Tuesday 21 May 2024
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Marine / Government commitments on maritime safety welcomed

Fishing vessel

NORTHERN Isles MP Alistair Carmichael and the Shetland Fishermen’s Association have welcomed concessions made by the government on maritime safety.

One commitment from transport minister Guy Opperman was to ensure there is a designated person within the Maritime and Coastguard Agency [MCA] to receive reports of maritime safety incidents.

It comes after video footage emerged last year which showed French-registered Antonio Maria coming dangerously close to local whitefish trawler Defiant in seas east of Unst.

There were allegations that the Antonio Maria tried to foul the Defiant’s propeller.

It was not the first instance of its kind, with Shetland fishermen long complaining about being forced out of their traditional grounds by a fleet of foreign owned gill netters.

These vessels are fishing legally in Scottish waters, even after the UK left the European Union and with it the Common Fisheries Policy.

Scottish and UK authorities have always maintained that they have no powers to interfere and investigate as jurisdiction outside the 12-mile zone sites with the flag state.

A debate, initiated by Carmichael, was held at Westminster on Wednesday to discuss solutions to repeated unsafe actions by non-local fishing vessels in the waters around the Northern Isles.

The MP made several requests during his speech, which were agreed to by Opperman.

These included:

  • To release the report sent by the Maritime and Coastguard Agency to French authorities regarding the Antonio Maria incident in October 2023
  • To ensure there is a “designated person” within the MCA to receive reports of such incidents to streamline the process
  • To undertake greater diplomatic efforts via the Foreign, Commonwealth and Development Office
  • To ensure that the MCA works more closely with Marine Scotland in their shared remit
  • To look at the granting of licenses subject to “safe and responsible” behaviour in the UK EEZ
  • To advocate as a government for reforms of the United Nations Convention on the Law of the Sea (UNCLOS)

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Orkney and Shetland MP Alistair Carmichael. photo: Shetland News

Speaking afterwards, Carmichael said: “This debate was encouraging as a step forward.

“I was gratified that the minister appears to take these matters seriously and made a number of concessions, though it remains to be seen if these will be delivered.

“Even taken on its own, the commitment to release the report on the Antonio Maria incident of last year will be welcomed by local fishermen.

“This commitment must be acted upon urgently so that we can get a better idea of what the MCA has been doing – or not doing – on this issue.

“Ultimately there is still far more we need to see from the government. Other countries are able to discourage this sort of behaviour – all we have been lacking here in the UK is the political will.”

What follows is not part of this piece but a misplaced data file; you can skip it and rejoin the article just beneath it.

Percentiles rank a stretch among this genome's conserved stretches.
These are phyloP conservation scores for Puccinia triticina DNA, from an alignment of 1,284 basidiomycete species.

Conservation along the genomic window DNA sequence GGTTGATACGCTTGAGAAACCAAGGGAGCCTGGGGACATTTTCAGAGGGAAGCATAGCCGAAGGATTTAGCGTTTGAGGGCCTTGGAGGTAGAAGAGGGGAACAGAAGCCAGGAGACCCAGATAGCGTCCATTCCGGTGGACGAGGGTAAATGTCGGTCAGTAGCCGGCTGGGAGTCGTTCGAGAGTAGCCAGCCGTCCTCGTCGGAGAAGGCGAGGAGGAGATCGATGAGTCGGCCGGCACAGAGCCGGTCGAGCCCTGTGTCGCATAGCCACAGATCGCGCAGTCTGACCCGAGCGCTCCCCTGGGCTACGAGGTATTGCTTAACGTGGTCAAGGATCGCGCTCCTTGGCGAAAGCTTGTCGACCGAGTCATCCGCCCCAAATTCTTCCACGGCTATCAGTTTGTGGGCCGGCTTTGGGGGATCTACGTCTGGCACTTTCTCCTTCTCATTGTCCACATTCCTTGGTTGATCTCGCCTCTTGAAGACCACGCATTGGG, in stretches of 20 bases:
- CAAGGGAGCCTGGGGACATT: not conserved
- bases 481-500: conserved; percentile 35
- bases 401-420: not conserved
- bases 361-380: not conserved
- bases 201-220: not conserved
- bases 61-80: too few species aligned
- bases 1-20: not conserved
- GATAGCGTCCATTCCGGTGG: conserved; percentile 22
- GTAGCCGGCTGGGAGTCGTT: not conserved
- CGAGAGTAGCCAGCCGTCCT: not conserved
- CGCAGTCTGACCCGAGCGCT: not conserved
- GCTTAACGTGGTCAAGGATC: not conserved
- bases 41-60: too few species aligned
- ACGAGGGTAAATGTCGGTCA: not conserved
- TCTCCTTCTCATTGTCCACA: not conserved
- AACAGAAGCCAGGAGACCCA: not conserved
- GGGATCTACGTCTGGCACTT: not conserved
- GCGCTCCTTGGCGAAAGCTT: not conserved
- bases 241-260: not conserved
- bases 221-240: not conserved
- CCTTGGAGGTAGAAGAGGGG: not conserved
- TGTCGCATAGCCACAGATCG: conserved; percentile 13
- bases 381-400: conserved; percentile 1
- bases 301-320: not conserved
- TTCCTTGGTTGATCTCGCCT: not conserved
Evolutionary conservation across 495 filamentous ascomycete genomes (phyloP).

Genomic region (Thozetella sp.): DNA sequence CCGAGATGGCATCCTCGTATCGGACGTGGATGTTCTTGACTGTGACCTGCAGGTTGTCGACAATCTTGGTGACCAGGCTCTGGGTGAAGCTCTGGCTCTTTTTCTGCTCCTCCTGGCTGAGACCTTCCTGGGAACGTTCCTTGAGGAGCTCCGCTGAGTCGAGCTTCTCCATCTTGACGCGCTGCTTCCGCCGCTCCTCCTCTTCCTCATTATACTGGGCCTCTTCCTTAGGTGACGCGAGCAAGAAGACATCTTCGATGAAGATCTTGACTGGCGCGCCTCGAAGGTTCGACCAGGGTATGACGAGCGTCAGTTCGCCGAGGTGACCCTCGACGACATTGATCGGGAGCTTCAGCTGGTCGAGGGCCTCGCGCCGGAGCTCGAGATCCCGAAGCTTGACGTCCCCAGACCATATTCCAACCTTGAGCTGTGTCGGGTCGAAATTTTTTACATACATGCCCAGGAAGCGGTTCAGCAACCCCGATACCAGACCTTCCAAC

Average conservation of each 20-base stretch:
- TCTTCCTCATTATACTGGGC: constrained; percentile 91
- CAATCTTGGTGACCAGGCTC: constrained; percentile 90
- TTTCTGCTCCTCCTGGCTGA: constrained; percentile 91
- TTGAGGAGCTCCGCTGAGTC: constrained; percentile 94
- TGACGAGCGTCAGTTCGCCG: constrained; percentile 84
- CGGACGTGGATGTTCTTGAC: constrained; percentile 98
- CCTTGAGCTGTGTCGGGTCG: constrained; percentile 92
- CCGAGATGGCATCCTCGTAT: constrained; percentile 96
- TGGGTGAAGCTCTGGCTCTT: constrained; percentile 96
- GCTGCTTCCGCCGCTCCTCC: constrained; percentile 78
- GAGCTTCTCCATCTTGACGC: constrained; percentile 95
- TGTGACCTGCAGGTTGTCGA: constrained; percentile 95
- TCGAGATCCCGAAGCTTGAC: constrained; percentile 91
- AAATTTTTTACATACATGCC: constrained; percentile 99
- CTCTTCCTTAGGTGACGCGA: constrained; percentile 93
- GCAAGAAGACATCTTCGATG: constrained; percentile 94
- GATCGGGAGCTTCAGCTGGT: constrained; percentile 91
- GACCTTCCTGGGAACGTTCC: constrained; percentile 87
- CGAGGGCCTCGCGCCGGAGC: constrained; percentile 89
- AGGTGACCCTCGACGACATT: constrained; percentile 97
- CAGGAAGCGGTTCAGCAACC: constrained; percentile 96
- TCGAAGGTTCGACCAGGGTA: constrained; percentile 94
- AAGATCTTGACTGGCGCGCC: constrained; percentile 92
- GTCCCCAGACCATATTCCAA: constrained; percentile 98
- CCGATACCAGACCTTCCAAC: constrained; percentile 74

A spokesperson for Shetland Fishermen’s Association said: “With political will and co-operation – both between governments, and between governmental departments – we hope that some solution will be found that helps prevent, or at least properly penalises, these unsafe actions at sea.”

Speaking during the debate, Opperman said there were “very serious potential consequences” from the Antonio Maria incident.

He stressed his “utter condemnation” of the actions of the boat’s crew.

The MP added said: “The first key ask is that there should be sight of the letter that was written in October. Of course that can happen; I am surprised it has not.

“That will happen within a matter of weeks and will be shared with the Shetland Fishermen’s Association and the Right Honourable Gentleman.

“Secondly, he asked for a designated person within the MCA to receive reports. I think the devil is in the detail on this, but fundamentally I am going to make sure that there is a designated individual who is the nominated person for receipt.

“Active phone lines and things like that are more complicated to establish, but I take the point on board.

“The third point that the right hon. Gentleman raised was in respect of the MCA working more closely with Marine Scotland. I am sure they work together already, but I am going to make very sure that they meet within the next month, and that there is an ongoing dialogue and discussion with all devolved nations and devolved organisations so that we are utterly joined up and as one.

“If this kind of activity is allowed to take place off the shores of Shetland, eventually there will be a serious accident. I will also do my bit to raise this with the Foreign, Commonwealth and Development Office, so that it too has an understanding of what is going forward.

“The right hon. Member talked about the long-term reform, which will be to the United Nations’ law of the sea. That is clearly difficult, but not impossible.

“Having better penalties and more draconian action on consequences has to be the way forward. As a Government we take the view that that process should start now, and I give him and his constituents that assurance.”

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